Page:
"Records of past climates can be found in the ice caps and in the deep sea," said Jeff Chanton, FSU's John W. Winchester Professor of Oceanography, who has worked with Tremaine. "The unique aspect of Darrel's work is that it will give us a record of local climate right here on the Northern Gulf Coast. This is important because a record of past climate in our region would help to predict what's to come in response to human disturbances of atmospheric greenhouse gas concentrations."

The 32-year-old Tremaine, who holds a master's degree in oceanography from Florida State and an undergraduate degree in engineering from the University of Cincinnati, dreams of someday starting his own groundwater research lab, where he would also teach middle and high school students to do research.

"Working with younger kids and teaching them to do research early makes sense, because if we inform them, they will someday inform us," he said.

But first, Tremaine and his team recently negotiated permission from the state of Florida to move their cave-monitoring equipment into one of the most pristine and highly guarded caves in Florida Caverns State Park, located near the Panhandle town of Marianna. Tremaine has already been in the cave for preliminary investigations, and the team began installing equipment in November.

Not easy work, by any means: "No one," Tremaine explained one morning while he helped Florida State Master Craftsman artisans put the final touches on the stalagmite molds, "has been in that cave since 2006."

For more information, contact Tremaine at (513) 315-2583 or tremaine@magnet.fsu.edu

Tremaine | Newswise Science News
Further information:
http://www.fsu.edu

More articles from Ecology, The Environment and Conservation:

nachricht How does the loss of species alter ecosystems?
18.05.2017 | Deutsches Zentrum für integrative Biodiversitätsforschung (iDiv) Halle-Jena-Leipzig

nachricht Excess diesel emissions bring global health & environmental impacts
16.05.2017 | International Institute for Applied Systems Analysis (IIASA)

All articles from Ecology, The Environment and Conservation >>>

The most recent press releases about innovation >>>

Die letzten 5 Focus-News des innovations-reports im Überblick:

Im Focus: Turmoil in sluggish electrons’ existence

An international team of physicists has monitored the scattering behaviour of electrons in a non-conducting material in real-time. Their insights could be beneficial for radiotherapy.

We can refer to electrons in non-conducting materials as ‘sluggish’. Typically, they remain fixed in a location, deep inside an atomic composite. It is hence...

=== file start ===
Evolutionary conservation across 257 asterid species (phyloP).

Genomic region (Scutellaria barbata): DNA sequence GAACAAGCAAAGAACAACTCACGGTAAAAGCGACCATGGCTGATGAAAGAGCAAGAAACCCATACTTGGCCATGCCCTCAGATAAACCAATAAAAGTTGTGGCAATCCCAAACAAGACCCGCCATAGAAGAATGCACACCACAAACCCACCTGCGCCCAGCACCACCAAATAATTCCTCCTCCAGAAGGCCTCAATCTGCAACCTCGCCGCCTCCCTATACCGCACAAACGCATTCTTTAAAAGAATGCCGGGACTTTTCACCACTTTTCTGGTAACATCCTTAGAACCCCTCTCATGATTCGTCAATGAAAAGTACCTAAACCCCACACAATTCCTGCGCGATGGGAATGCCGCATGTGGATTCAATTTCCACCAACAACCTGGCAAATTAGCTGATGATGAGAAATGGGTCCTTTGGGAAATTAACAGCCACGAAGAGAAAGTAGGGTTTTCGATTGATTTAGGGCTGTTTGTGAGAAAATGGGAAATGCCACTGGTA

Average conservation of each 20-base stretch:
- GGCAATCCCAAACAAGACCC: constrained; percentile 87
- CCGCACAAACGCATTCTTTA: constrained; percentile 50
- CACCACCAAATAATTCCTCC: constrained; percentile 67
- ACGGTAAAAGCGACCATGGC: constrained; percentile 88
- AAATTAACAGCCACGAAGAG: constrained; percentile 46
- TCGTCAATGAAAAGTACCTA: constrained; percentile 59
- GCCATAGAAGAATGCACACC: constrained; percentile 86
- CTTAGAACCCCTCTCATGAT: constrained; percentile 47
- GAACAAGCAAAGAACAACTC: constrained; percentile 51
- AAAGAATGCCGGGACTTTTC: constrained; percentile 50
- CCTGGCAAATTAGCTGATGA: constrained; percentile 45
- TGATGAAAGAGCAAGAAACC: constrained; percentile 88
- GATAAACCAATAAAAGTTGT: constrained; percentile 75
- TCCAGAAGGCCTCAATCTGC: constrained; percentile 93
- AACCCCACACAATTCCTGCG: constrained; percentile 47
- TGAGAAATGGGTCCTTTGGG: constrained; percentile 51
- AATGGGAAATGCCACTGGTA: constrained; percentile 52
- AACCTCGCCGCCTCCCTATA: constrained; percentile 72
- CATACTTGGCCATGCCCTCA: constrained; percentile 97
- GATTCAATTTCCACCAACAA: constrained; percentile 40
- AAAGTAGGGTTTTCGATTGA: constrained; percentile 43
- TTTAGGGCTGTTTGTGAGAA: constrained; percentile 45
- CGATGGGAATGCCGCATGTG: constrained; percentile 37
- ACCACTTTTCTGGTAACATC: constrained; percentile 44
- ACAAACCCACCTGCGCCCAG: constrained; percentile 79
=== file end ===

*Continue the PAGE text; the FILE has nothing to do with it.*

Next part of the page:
Im Focus: Wafer-thin Magnetic Materials Developed for Future Quantum Technologies

Two-dimensional magnetic structures are regarded as a promising material for new types of data storage, since the magnetic properties of individual molecular building blocks can be investigated and modified. For the first time, researchers have now produced a wafer-thin ferrimagnet, in which molecules with different magnetic centers arrange themselves on a gold surface to form a checkerboard pattern. Scientists at the Swiss Nanoscience Institute at the University of Basel and the Paul Scherrer Institute published their findings in the journal Nature Communications.

Ferrimagnets are composed of two centers which are magnetized at different strengths and point in opposing directions. Two-dimensional, quasi-flat ferrimagnets...

Im Focus: World's thinnest hologram paves path to new 3-D world

Nano-hologram paves way for integration of 3-D holography into everyday electronics

An Australian-Chinese research team has created the world's thinnest hologram, paving the way towards the integration of 3D holography into everyday...

Im Focus: Using graphene to create quantum bits

In the race to produce a quantum computer, a number of projects are seeking a way to create quantum bits -- or qubits -- that are stable, meaning they are not much affected by changes in their environment. This normally needs highly nonlinear non-dissipative elements capable of functioning at very low temperatures.

In pursuit of this goal, researchers at EPFL's Laboratory of Photonics and Quantum Measurements LPQM (STI/SB), have investigated a nonlinear graphene-based...

Im Focus: Bacteria harness the lotus effect to protect themselves

Biofilms: Researchers find the causes of water-repelling properties

Dental plaque and the viscous brown slime in drainpipes are two familiar examples of bacterial biofilms. Removing such bacterial depositions from surfaces is...

All Focus news of the innovation-report >>>

Anzeige

Anzeige

Event News

AWK Aachen Machine Tool Colloquium 2017: Internet of Production for Agile Enterprises

23.05.2017 | Event News

Dortmund MST Conference presents Individualized Healthcare Solutions with micro and nanotechnology

22.05.2017 | Event News

Innovation 4.0: Shaping a humane fourth industrial revolution

17.05.2017 | Event News

 
Latest News

Supercomputing helps researchers understand Earth's interior

23.05.2017 | Earth Sciences

Study identifies RNA molecule that shields breast cancer stem cells from immune system

23.05.2017 | Life Sciences

Turmoil in sluggish electrons’ existence

23.05.2017 | Physics and Astronomy

VideoLinks
B2B-VideoLinks
More VideoLinks >>>